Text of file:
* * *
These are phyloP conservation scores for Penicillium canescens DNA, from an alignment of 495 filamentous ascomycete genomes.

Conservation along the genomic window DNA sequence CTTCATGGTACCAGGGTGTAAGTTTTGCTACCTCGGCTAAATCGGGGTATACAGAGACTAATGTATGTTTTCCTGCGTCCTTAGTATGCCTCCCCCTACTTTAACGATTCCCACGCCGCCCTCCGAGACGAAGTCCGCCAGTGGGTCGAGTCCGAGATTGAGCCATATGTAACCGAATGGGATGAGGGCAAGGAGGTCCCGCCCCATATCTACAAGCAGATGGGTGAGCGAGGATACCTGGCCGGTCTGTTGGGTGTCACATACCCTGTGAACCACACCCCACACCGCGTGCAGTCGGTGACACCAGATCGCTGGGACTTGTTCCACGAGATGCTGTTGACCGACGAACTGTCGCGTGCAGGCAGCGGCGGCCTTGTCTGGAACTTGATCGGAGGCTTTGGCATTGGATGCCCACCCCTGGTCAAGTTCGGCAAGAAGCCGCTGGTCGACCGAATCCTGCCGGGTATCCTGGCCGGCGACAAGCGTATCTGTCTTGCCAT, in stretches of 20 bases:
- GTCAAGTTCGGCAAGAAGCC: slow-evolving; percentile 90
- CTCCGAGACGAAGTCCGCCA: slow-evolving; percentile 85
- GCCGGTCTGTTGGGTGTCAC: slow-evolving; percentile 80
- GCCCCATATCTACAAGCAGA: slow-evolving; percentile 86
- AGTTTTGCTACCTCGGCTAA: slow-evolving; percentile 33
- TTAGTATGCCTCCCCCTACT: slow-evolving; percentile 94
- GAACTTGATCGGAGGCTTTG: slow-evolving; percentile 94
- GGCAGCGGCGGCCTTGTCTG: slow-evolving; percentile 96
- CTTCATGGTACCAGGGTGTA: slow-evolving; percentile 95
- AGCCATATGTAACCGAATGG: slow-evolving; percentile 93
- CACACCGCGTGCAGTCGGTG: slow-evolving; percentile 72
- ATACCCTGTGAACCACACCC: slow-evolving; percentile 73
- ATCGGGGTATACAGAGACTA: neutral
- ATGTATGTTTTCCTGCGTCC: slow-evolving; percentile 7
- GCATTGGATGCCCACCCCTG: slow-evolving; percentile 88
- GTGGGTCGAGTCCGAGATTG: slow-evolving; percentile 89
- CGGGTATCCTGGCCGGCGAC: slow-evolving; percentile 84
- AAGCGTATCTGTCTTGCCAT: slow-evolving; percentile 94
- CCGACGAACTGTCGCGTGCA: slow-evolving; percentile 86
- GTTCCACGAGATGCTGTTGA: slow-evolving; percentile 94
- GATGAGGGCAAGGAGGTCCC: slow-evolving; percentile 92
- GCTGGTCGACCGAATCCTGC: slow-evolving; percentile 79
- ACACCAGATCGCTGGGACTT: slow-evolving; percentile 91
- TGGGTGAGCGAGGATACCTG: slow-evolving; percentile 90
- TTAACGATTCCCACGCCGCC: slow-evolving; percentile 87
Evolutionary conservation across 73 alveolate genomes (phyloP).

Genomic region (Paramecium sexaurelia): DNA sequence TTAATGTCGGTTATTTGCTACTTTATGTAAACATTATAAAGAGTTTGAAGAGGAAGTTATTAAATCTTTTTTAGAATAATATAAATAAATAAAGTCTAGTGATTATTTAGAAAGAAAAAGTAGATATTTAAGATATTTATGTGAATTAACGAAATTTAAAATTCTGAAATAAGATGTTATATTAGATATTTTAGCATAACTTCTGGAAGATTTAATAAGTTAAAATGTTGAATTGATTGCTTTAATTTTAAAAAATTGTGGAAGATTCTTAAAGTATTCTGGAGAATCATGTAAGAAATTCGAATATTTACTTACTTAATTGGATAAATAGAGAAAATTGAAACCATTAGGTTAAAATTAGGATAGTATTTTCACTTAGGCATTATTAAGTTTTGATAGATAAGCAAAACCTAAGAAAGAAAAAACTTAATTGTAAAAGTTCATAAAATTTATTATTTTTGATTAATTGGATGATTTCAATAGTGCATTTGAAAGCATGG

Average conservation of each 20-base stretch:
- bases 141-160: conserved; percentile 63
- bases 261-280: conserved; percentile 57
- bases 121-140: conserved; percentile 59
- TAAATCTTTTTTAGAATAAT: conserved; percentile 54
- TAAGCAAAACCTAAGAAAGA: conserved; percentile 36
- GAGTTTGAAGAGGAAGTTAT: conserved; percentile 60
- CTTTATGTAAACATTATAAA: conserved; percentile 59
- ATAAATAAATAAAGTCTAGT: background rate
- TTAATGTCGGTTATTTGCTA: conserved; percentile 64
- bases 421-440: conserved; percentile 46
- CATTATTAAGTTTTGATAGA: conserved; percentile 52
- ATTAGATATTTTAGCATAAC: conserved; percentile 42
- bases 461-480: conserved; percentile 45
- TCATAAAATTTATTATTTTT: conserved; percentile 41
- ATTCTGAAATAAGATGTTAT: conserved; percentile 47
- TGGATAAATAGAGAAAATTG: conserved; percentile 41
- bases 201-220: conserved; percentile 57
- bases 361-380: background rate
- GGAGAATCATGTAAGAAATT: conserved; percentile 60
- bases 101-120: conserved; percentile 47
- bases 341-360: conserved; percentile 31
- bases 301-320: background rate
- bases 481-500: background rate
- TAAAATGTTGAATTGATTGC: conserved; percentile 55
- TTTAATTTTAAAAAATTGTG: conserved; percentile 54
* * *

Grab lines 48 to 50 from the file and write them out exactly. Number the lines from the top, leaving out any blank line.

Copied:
- bases 361-380: background rate
- GGAGAATCATGTAAGAAATT: conserved; percentile 60
- bases 101-120: conserved; percentile 47